T-Mobile touts rural bona fides

T-Mobile is upgrading its 5G network at the rate of 1,000 cell sites a month, including in rural areas. But the operator's rural efforts face plenty of issues.

Mike Dano, Editorial Director, 5G & Mobile Strategies

October 21, 2020

4 Min Read
T-Mobile touts rural bona fides

T-Mobile used its keynote appearance at a virtual trade show Wednesday to boast of its efforts to build 5G across the entire US, including in rural areas. The operator's appearance at the show, and executive's comments about rural connectivity, were noteworthy considering the show was hosted by the Competitive Carrier's Association, a trade group that primarily represents smaller wireless network operators in rural areas.

"We welcome the opportunity to work with other [CCA] carrier members in mutually advantageous ways," T-Mobile's network chief Neville Ray said in a keynote at the CCA event. "With 5G, the possibilities are endless."

T-Mobile has committed to deploying 5G service covering 85% of the population in rural areas and 97% of all Americans within three years after closing its merger with Sprint.

The operator is making progress on that goal – T-Mobile is now upgrading its cell sites with midband spectrum at the rate of 1,000 a month, Ray said.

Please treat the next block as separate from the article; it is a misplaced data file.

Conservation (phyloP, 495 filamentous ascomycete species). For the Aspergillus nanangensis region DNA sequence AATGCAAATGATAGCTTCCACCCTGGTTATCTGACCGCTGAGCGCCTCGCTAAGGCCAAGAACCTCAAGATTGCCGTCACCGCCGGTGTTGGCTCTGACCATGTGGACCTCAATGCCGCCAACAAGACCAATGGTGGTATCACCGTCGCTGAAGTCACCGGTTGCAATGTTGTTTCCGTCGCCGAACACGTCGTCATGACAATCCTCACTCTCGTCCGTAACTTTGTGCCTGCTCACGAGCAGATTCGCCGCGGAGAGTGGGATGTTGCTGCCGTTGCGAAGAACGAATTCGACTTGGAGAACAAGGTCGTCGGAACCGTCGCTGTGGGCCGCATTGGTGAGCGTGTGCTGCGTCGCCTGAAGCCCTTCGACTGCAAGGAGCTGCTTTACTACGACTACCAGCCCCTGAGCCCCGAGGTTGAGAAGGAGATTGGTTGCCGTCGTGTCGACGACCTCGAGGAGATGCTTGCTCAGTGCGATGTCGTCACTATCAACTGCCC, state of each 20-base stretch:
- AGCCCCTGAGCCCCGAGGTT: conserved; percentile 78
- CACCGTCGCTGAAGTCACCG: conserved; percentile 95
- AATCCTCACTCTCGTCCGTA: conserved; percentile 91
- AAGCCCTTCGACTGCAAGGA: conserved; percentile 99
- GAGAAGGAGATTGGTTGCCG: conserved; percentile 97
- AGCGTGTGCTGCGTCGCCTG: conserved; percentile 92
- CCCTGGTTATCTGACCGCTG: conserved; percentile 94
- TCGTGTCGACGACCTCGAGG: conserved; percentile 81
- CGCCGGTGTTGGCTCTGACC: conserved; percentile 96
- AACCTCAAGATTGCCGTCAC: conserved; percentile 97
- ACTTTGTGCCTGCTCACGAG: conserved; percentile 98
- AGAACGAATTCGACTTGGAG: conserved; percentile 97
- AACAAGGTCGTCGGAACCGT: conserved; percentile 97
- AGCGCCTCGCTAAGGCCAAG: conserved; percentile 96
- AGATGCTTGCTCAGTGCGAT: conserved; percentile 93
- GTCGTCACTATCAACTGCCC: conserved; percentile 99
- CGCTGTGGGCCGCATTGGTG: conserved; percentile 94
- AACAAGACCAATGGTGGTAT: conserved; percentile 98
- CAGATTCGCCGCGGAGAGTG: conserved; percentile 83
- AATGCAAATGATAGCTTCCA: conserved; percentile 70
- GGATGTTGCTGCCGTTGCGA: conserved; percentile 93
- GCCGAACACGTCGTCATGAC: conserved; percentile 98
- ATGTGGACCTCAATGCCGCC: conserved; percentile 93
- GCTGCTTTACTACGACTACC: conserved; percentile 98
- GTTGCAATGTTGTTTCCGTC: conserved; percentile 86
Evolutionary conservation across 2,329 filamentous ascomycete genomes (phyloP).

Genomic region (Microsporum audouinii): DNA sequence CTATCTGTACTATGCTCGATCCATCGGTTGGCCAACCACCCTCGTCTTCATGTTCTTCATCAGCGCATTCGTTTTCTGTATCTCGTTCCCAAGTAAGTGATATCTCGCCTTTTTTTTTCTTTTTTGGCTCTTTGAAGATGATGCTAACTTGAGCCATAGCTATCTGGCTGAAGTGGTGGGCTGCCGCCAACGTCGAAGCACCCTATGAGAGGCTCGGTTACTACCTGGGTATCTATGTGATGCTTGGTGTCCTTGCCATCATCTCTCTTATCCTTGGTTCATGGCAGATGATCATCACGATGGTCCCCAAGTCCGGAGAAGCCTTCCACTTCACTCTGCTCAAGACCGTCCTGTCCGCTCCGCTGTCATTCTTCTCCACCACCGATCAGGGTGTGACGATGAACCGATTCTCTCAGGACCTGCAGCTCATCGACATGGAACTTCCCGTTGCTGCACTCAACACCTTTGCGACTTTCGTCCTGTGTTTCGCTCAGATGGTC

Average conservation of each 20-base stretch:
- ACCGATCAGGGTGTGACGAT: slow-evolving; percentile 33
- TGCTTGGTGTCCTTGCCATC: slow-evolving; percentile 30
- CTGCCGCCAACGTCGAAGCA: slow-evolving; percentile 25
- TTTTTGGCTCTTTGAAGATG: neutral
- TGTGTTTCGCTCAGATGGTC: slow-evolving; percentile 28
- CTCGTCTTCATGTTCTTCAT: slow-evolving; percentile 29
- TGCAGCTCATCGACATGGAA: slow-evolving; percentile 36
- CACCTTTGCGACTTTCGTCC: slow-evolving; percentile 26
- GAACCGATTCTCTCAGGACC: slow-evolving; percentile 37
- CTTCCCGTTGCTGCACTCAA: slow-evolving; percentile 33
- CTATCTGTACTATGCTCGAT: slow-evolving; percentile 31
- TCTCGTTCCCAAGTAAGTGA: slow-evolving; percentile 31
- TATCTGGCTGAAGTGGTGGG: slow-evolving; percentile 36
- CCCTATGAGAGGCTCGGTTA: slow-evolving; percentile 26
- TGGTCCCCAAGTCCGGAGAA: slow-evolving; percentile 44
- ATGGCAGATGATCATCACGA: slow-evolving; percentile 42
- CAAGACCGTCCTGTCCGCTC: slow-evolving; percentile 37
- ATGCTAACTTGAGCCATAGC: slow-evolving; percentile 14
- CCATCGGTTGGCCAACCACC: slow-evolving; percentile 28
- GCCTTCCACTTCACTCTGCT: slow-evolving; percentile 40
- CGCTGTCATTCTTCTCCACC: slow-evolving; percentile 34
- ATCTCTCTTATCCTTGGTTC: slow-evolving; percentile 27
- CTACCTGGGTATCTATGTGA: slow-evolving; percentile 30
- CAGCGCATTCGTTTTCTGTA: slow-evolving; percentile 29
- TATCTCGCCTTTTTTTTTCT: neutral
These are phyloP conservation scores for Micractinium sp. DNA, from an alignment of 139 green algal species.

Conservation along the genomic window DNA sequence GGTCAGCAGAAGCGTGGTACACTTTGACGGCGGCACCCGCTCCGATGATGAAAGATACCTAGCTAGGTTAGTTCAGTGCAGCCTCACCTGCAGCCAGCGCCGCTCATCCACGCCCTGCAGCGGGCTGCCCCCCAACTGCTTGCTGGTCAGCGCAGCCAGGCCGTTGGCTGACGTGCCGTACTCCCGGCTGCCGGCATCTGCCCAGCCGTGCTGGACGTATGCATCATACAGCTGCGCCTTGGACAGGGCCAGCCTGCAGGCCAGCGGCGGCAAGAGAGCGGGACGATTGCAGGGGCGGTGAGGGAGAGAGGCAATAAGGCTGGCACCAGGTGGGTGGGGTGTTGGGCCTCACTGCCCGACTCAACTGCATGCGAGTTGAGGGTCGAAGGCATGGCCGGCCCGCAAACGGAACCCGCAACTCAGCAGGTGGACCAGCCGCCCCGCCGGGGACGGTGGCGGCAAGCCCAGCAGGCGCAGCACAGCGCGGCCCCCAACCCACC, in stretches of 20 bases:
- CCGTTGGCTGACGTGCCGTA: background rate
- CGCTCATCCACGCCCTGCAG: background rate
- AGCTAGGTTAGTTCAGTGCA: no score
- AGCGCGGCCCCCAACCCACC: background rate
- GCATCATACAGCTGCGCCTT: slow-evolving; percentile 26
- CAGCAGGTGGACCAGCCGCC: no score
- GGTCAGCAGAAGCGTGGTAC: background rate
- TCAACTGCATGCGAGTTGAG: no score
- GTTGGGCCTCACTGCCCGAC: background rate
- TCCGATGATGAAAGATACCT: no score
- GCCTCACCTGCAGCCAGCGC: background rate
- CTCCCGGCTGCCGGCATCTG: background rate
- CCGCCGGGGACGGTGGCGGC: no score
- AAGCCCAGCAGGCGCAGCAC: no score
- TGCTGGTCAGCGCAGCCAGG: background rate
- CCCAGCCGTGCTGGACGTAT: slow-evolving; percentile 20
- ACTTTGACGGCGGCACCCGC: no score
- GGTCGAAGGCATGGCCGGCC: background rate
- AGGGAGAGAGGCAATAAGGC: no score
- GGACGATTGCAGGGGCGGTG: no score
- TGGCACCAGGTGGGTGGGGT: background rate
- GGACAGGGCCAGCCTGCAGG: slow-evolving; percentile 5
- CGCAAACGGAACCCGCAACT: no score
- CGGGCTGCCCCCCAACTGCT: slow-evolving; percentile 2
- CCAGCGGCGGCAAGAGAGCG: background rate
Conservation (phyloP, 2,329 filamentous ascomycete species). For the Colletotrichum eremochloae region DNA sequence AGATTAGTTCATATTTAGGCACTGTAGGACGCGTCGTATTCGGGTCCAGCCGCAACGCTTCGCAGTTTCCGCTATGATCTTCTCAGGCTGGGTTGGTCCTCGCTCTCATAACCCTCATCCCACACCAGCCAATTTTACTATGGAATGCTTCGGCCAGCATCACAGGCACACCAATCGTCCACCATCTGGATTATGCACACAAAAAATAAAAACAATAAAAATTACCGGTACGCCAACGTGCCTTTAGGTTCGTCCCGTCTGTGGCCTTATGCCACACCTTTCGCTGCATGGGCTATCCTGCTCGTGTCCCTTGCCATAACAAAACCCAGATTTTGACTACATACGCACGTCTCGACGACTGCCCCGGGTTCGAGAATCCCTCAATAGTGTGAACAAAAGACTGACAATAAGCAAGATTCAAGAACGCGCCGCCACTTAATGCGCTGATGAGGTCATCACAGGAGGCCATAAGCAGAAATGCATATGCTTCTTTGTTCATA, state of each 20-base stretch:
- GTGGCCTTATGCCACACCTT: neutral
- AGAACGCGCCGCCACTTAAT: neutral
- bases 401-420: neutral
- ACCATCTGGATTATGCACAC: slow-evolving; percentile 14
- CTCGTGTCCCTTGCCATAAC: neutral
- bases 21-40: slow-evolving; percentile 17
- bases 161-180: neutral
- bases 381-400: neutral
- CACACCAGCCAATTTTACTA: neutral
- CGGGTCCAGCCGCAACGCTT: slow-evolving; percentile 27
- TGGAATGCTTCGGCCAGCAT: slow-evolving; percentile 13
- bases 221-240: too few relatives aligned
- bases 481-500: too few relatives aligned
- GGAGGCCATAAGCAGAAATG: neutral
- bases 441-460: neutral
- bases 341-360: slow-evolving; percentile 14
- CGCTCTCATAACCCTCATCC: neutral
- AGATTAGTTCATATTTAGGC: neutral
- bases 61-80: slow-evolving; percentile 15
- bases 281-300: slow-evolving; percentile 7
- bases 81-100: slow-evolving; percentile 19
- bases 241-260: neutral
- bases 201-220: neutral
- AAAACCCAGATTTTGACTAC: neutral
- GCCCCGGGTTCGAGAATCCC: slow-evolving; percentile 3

"We're also lighting up midband in smaller cities and towns too," he said. "From Oak Ridge, Tennessee, to Oak Harbor, Washington. Pineville, North Carolina to Holbrook, Massachusetts."

Ray also touted the operator's new LTE fixed wireless offerings, and said the operator would introduce 5G fixed wireless to 50% of US households in the next six years.

Finally, Ray also discussed T-Mobile's efforts to develop a 5G ecosystem of apps and services, pointing to the operator's 5G Innovation Lab and announcing T-Mobile's new 5G investment fund, T-Mobile Ventures.

But Ray's comments on T-Mobile's rural buildout were particularly noteworthy considering the many issues affecting the buildout of 5G technology in rural areas.

Rural ripping and replacing